500 g seafood mix, 2 tbsp chopped coriander, one lemon, three cloves of garlic, olive oil and 1 dl white wine

Start with getting the pasta water cooking. Heat olive oil in a pan and add the chopped garlic. Add the seafood mix and fry for five minutes. Add the white wine half of the lemon as wedges and the coriander. Let simmer on low heat for five minutes. Add the cooked pasta and turn down the heat. Let the pasta mix into the sauce for five minutes. Add some salt and pepper before serving. Serve with the same wine as you used for the sauce (always, always use good wine!).

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Langoustines for Lunch

Back to Spain and Spanish kitchen. It was time for home made lunch after various meals in bistros and restaurants. We visited the local supermarket, Mercadone, and could just not pass the seafood. Prepared langoustine with tomato salad for lunch. So quick and easy to make, and sooooo delicious.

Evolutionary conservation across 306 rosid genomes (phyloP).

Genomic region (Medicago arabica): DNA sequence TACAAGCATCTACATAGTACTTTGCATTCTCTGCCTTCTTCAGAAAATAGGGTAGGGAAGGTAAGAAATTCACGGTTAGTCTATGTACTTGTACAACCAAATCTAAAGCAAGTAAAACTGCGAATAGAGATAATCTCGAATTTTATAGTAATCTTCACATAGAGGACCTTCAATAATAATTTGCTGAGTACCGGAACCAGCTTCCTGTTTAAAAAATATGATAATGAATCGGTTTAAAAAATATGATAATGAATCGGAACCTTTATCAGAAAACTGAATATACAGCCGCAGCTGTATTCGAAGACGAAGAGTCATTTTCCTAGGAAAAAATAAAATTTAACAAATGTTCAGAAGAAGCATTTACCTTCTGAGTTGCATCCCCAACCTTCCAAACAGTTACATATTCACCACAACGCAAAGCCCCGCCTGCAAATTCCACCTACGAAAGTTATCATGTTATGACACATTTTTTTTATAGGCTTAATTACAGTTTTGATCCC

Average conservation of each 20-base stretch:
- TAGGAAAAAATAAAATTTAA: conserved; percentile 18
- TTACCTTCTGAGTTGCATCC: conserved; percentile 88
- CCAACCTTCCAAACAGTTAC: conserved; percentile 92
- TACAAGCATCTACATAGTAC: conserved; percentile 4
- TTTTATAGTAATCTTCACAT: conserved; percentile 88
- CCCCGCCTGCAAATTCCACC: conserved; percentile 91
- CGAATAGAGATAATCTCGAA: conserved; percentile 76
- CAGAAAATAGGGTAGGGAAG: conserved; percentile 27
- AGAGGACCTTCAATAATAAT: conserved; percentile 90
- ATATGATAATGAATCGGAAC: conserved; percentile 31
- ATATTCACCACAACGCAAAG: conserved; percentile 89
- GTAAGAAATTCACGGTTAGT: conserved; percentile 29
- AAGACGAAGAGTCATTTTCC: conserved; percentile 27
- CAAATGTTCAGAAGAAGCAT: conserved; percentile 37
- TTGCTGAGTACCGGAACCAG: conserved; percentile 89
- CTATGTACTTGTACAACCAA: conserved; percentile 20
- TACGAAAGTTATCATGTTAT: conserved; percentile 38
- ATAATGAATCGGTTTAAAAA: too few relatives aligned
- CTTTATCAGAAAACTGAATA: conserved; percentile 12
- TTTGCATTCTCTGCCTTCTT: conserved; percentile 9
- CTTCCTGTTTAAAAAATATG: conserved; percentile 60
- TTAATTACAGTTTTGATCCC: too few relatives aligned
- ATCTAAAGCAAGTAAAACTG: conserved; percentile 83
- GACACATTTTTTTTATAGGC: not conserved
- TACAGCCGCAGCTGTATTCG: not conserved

This is what we had for two

500 g langoustine
1 tbsp olive oil
1 clove of garlic
Half of lemon
Handful of parsley

Heat a pan. Peel and slice the garlic clove and put it into the pan. Add the langoustine and fry for 3 minutes. Add the parsley and squeeze in some lemon juice. Save some lemon to be added on the plate.

Salad
Lettuce, tomatoes, belly pepper, olive oil, white wine vinegar, pepper and salt

Wash and slice the tomatoes and pepper. Build a salad on a plate starting with lettuce. Sprinkle with olive oil and garlic, and add some black pepper and salt.

Serve the langoustine with the salad and fresh bread.